Furniture polish


It leaves a clean smell, reduces bacteria, mould, yeasts

It is environmentally friendly and saves money 

For laundry: 

Soft fluffy blankets

Fabric Softener 

Stain remover

Underarm mark removal

Remove smoke smells

Removing stiffness from jeans

Prevent colours running 

and every other laundry aspect you can think of.. ACV is your answer 

I also learnt more about ‘The Mother’, the key part of ACV production which occurs naturally. It is formed at the top of the barrel, a huge pale fatty like consistency, where the vinegar just floats beneath it. There are very few recipes which include the mother and this is something I’m dying to experiment more with. Ostlers have a unique chutney which includes the mother in it - it’s a slightly different taste but absolutely delicious and I highly recommend heading to their website and giving it a try.

On Monday I worked outside, power hosing, washing inside the barn, tidying boxes and taking the ‘Mother’ out the top of one of the barrels. It was HUGE and looked like a giant Jellyfish or pork fat. 

Lunch was another one of Carl’s delicious sourdough with boiled eggs from the chickens and spinach. In the afternoon Becci took me riding. It was such a treat and great to be out helping with the horses, something I’ve been wanting to do more of in the last few years.

We went on a lovely route through the village and had a fantastic, very splashy and muddy canter along the track at the top of the hill. Such fun, very therapeutic and great to have wind and pouring rain in our faces!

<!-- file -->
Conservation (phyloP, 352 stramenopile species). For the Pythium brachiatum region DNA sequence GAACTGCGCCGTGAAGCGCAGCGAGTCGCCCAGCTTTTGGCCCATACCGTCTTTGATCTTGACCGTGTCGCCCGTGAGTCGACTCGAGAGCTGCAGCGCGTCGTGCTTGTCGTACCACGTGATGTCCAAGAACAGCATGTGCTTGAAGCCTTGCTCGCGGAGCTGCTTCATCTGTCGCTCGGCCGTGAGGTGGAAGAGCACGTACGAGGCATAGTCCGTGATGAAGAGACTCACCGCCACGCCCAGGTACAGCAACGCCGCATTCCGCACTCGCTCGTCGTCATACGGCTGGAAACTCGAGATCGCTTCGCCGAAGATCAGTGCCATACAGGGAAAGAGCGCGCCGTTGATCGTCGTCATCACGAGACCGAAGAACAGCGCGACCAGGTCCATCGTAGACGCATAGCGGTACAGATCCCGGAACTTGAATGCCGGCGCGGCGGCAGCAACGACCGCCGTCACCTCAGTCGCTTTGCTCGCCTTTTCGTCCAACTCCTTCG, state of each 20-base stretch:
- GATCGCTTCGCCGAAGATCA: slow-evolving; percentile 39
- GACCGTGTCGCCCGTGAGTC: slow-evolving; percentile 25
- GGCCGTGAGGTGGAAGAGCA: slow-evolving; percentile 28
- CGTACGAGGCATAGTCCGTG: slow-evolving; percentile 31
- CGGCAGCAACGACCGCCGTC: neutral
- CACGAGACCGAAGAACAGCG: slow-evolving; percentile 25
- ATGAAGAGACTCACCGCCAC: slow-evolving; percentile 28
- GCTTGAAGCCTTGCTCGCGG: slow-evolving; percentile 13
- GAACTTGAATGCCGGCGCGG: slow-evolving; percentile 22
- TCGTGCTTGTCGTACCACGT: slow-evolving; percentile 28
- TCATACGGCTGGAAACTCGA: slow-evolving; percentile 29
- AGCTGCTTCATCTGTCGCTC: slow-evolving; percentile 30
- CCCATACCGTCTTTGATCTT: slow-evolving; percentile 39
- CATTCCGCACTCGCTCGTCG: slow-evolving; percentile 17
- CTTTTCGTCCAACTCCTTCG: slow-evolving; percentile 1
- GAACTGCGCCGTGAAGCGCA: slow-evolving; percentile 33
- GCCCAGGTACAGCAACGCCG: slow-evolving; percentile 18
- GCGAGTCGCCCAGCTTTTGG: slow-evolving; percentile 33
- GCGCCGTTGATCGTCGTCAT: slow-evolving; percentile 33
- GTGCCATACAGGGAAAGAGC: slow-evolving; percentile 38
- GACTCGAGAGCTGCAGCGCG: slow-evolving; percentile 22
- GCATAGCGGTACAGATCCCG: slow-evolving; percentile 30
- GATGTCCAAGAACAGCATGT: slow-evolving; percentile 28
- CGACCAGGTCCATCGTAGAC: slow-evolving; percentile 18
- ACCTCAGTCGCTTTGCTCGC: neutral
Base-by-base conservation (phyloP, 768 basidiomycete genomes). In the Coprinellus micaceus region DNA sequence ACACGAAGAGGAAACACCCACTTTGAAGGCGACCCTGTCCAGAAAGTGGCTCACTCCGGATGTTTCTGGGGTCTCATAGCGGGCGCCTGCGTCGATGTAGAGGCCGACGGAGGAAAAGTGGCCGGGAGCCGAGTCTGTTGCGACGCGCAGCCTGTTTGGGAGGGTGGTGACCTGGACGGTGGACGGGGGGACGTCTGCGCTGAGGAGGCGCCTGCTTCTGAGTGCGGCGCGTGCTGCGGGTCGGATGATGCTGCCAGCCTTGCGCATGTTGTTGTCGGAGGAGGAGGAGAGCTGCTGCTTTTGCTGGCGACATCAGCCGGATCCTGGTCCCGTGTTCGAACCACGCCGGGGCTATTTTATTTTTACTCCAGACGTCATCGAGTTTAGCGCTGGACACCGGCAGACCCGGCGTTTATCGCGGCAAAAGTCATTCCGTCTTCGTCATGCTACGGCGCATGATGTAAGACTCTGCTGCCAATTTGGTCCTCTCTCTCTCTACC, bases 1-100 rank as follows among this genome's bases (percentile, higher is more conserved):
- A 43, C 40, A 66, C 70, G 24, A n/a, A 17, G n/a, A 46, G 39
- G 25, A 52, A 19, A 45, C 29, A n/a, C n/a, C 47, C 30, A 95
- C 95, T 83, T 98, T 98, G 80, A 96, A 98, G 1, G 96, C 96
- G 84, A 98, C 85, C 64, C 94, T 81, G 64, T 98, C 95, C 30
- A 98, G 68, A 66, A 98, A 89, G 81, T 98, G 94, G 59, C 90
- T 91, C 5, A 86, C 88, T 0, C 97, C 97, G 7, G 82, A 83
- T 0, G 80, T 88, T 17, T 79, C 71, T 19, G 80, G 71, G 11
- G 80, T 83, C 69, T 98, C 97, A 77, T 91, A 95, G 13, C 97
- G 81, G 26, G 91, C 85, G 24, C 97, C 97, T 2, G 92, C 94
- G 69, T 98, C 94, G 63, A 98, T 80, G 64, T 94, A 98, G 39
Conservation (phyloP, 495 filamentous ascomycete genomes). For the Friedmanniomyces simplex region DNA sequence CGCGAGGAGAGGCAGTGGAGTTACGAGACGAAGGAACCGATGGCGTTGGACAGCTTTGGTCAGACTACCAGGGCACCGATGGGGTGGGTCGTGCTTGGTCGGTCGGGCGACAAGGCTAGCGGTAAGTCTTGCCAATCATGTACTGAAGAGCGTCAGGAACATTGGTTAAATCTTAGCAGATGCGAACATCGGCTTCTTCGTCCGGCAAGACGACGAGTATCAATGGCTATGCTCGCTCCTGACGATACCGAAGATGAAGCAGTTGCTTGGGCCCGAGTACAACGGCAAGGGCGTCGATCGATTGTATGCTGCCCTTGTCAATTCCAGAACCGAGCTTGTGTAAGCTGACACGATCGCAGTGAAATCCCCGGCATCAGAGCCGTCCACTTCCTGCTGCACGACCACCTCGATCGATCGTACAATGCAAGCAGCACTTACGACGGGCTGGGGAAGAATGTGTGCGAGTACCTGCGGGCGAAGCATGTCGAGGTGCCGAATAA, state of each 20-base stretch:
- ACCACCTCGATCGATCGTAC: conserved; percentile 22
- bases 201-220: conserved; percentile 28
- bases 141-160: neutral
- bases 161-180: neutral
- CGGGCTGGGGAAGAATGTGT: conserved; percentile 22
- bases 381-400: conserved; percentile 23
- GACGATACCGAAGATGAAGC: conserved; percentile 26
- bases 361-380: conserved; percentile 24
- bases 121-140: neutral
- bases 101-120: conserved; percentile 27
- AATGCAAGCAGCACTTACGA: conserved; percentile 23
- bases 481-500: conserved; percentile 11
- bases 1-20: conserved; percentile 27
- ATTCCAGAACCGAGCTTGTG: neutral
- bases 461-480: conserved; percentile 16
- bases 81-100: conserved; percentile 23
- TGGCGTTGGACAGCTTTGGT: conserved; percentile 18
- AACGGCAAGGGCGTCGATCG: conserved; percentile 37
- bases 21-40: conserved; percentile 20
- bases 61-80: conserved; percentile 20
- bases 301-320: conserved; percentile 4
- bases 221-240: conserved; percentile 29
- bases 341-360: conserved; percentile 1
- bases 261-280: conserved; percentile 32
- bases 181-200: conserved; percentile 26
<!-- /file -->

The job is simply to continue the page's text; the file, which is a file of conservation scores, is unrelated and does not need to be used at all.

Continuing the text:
On my last day, I spent time out in the Orchard, collecting bags that had been left from the apple picking and tidying them up in huge sacks that were kept behind the barrels in the yard. I then had the very satisfying job of clearing all the brambles around the barrels with huge protective gloves. 

I enjoyed learning new things from Carl and Becci nearly every time we were in the kitchen together. One afternoon Carl was planting seeds in old gutters on the kitchen table. He put holes in the bottom, then put the soil in with trays underneath followed by the seeds. These go in the greenhouse until the seeds are ready to be planted outside. Therefore instead of having to carefully dismantle each seed, you dig a small trench for the gutters and place them in the soil neatly, thereby not risking damaging or misplacing the seedlings. 

He also taught me about the different salad and tomato types and ways to sow them. It was a truly rewarding experience to be somewhere so unique and off-grid, learning from people who were so interesting and fun to be around. A hugely expansive time, one where my hands could not have been more ‘stuck in’ to so many earthy jobs- doesn’t sound right. I’ll be sure to go back… certainly to get back on Cleo again.